We always love hearing about ways that vendors are contributing to the greater good. I was excited to receive a Valentine’s Day card from our sponsor Medicomp Systems, who offered to donate $10 to Doctors Without Borders for each person who views a brief demo of Quippe. It was supposed to end this week, but the executive team generously agreed to extend it a few more days for HIStalk readers. They’re willing to donate up to $5,000, so stop by to do your part for Doctors Without Borders. You’ll also be able to pre-register to compete in their Quipstar game show during HIMSS. I was a celebrity contestant in 2013, so I can attest that it’s a lot of fun.
The Texas Regional HIMSS Conference is taking place this week in Austin. Thursday’s keynote was Ed Marx, speaking on, “Extraordinary Tales From A Rather Ordinary Guy.” Other topics included screening for emerging diseases, interoperability, population health management, health literacy, and of course Meaningful Use. Texas has a reputation for hospitality, but one of my readers was not impressed when another attendee made snarky comments about the fact that she was taking notes during the meeting, asking, “Did you get all your work done?”
Wednesday was National Drink Wine Day, which reminds me of an EHR story a friend shared with me. During a trip to the emergency department, she was asked about her alcohol intake. Do you drink alcohol? Yes. How often – once a day or socially? Yes. She was told she had to pick one or the other. As a clinician, I always wondered what documenting “socially” really tells me about a patient. Does that mean they have drinks once a year at the company Christmas party or twice a week in the stands at their kids’ baseball games? Are they socializing at the bar every night after work? It just goes to illustrate that data collected for the sake of collecting data (and without valid clinical intent) is not only a poor use of scarce time, but meaningless.
There are plenty of phishing scams riding the coattails of the recent Anthem breach, but they’re a drop in the bucket compared to the daily deluge of random emails trying to grab our attention. I am always amused by people trying to get content on HIStalk when they clearly don’t read it. One of yesterday’s offerings tried to convince us that we need guest bloggers to keep up a constant flow of content so that we can relax. There were also a handful of emails that were barely coherent and those are just the ones that made it through the spam filter. I recently read “The 4-Hour Workweek” and the idea of having someone to pre-screen my email is more appealing every day.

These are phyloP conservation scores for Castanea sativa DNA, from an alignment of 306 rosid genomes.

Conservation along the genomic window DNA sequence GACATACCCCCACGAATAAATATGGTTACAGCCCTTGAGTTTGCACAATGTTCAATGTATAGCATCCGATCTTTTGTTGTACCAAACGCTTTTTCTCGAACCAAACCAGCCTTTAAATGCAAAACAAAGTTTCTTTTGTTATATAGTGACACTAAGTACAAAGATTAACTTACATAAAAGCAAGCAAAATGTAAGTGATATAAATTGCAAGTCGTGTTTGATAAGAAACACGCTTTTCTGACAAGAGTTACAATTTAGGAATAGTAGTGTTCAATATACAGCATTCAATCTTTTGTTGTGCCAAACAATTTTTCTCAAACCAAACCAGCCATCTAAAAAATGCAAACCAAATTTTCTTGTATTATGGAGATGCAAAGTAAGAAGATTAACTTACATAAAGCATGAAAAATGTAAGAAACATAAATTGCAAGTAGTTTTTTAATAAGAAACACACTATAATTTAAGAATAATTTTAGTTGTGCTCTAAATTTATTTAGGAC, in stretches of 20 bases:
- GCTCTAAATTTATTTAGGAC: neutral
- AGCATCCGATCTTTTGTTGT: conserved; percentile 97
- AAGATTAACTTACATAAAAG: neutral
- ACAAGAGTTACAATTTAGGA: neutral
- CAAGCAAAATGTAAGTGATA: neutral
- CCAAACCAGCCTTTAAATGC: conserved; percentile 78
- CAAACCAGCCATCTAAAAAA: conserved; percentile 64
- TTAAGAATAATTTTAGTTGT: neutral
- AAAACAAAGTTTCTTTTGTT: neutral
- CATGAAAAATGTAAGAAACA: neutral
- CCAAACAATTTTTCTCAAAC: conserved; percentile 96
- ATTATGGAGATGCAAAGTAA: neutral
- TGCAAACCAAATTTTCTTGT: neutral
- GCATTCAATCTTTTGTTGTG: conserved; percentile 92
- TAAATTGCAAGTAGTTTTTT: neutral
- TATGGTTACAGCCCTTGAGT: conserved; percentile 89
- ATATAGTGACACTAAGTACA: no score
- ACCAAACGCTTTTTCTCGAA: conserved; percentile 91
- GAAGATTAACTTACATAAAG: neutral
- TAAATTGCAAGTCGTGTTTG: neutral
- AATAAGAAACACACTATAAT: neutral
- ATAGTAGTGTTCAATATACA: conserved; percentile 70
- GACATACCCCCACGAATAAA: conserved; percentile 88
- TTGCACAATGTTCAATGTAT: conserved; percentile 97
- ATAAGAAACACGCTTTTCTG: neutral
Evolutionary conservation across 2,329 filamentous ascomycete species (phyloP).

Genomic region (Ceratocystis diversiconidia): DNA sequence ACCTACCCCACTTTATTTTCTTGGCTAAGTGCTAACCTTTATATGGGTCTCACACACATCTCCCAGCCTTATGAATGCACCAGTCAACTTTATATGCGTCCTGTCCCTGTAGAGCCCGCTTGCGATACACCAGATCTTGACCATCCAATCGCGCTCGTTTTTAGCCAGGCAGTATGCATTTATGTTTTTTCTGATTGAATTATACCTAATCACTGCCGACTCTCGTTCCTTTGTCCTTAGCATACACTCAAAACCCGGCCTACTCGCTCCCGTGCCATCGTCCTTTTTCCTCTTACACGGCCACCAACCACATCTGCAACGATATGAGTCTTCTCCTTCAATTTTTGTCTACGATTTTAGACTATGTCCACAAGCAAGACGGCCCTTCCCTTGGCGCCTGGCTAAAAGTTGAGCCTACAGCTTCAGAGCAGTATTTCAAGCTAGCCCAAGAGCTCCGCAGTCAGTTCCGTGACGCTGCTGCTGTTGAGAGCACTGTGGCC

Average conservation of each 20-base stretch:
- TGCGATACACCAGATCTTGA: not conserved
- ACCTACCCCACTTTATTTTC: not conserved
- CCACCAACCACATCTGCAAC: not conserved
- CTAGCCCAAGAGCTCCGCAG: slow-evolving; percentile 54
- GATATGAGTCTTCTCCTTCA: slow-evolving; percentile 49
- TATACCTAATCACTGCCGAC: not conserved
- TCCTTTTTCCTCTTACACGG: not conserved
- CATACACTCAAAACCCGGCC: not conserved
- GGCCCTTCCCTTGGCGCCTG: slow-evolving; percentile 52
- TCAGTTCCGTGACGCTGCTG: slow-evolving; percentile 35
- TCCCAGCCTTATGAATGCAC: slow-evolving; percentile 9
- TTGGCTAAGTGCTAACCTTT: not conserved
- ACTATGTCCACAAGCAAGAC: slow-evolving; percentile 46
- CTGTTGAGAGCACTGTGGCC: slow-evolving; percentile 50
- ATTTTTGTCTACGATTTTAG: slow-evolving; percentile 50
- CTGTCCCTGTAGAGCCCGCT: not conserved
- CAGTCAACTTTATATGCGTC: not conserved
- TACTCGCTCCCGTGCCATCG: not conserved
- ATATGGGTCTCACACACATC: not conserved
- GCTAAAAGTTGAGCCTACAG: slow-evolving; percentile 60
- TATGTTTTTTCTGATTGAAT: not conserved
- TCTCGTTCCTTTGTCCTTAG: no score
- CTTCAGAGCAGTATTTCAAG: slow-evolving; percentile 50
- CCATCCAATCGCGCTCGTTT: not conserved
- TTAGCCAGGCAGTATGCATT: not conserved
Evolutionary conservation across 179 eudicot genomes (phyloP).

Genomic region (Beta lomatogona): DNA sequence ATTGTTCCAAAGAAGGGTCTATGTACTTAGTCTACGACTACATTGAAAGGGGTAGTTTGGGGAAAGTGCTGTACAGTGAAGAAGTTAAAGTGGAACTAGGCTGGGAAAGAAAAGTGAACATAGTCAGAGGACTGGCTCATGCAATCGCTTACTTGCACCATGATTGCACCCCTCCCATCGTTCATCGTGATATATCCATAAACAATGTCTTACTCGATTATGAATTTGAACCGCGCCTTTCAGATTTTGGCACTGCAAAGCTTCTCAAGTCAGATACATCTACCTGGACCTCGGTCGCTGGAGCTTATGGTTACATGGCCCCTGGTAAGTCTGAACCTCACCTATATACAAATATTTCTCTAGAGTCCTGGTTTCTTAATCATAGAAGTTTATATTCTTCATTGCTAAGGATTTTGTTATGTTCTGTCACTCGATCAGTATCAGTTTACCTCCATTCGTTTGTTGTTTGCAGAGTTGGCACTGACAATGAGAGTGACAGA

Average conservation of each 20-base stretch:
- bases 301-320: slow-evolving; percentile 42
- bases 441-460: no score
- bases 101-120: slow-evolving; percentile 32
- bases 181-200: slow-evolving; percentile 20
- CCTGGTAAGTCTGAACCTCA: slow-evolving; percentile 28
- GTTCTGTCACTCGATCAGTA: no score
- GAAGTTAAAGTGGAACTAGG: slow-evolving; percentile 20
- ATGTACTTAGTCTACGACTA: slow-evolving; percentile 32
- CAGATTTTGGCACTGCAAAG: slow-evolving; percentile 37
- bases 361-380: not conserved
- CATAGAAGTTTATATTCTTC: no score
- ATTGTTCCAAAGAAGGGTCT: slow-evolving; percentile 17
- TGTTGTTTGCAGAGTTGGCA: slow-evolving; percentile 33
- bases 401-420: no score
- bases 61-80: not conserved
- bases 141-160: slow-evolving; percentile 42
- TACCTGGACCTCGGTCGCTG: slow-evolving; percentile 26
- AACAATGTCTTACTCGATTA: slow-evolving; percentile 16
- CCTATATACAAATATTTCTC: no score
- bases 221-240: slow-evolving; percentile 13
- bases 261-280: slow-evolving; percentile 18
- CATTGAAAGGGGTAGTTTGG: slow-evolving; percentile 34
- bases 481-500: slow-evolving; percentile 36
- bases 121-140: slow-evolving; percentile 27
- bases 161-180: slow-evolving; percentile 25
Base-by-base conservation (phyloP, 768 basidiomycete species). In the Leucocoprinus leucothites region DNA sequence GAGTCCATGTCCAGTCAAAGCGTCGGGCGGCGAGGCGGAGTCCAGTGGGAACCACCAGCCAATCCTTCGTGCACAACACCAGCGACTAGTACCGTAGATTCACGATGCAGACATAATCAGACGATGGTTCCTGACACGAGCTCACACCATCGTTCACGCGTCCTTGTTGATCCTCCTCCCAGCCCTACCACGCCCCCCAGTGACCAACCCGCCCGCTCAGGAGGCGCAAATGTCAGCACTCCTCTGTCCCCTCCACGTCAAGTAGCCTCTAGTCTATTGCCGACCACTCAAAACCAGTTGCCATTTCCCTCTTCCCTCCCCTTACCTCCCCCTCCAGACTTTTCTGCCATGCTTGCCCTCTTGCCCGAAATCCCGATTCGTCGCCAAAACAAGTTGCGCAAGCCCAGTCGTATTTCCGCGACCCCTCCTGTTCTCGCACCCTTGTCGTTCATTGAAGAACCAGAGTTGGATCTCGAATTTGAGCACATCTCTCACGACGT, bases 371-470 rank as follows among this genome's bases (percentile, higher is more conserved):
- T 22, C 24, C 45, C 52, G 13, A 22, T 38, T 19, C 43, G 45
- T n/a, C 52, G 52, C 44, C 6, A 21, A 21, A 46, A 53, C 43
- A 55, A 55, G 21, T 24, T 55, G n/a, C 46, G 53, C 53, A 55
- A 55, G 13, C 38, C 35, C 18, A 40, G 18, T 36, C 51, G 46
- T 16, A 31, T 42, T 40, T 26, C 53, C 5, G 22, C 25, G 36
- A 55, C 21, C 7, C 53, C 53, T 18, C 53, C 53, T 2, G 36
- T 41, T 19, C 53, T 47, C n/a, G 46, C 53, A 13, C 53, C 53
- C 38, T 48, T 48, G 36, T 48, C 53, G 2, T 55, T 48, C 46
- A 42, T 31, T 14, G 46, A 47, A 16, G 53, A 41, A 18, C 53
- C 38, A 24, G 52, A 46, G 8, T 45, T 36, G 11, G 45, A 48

Speaking of email, my EHR vendor sent a nice one this week about the recent CMS approval for lung cancer screening using low-dose CT scanning. What would have been even nicer would have been instructions on the best way to identify and track impacted patients since they have to be in a certain age group, have smoked a certain amount, and must be either current smokers or have quit within the last 15 years.
Even as a member of the HIStalk team, I can’t possibly keep up with all the health IT news out there. HIStalk Practice mentioned a study at Michigan State University. It looks at using children’s fingerprints to track immunization records. Comments on the article immediately seized on it as a way for the government to force individuals to provide their fingerprints. The article reminded me of VeriChip, which was similar to the computer chips many of us use to permanently identify our pets. Reading the article about its FDA approval in 2004 was a blast from the past as it referenced then-President Bush’s EHR initiative. It also mentioned the disparities in animal vs. human medicine, noting that implantation for a pet would have been $50 but for a person it would have been $150 to $200.
Jenn also told me about a review on physician dress done by a team at University of Michigan Health System. The team performed a comprehensive review of studies on physician dress, looking at 30 studies involving more than 11,000 patients in 14 countries. They confirmed what many of us suspected: that older patients prefer their physicians to be more formally dressed, where members of Generation X and Y were more accepting of casual attire. There were some differences in preference depending on physician specialty. The team plans to conduct their own study, “Targeting Attire to Improve Likelihood of Rapport” or TAILOR. Hospitals in three countries have already agreed to participate. My new clinical posting involves monogrammed scrubs, so I might just spring for a new pair of clogs to match.
With this winter’s seemingly-perpetual cold and abundant snow, I’ve been tending to warm, non-skid footwear. But with the promise of spring around the corner, a reader shared these smart little shoes. “There’s No Data Like Home” by artist Steven Rodrig definitely lifts my spirits, appealing to both my fashion sense and techie tendencies.
What warms your heart with thoughts of spring? Email me.
Email Dr. Jayne.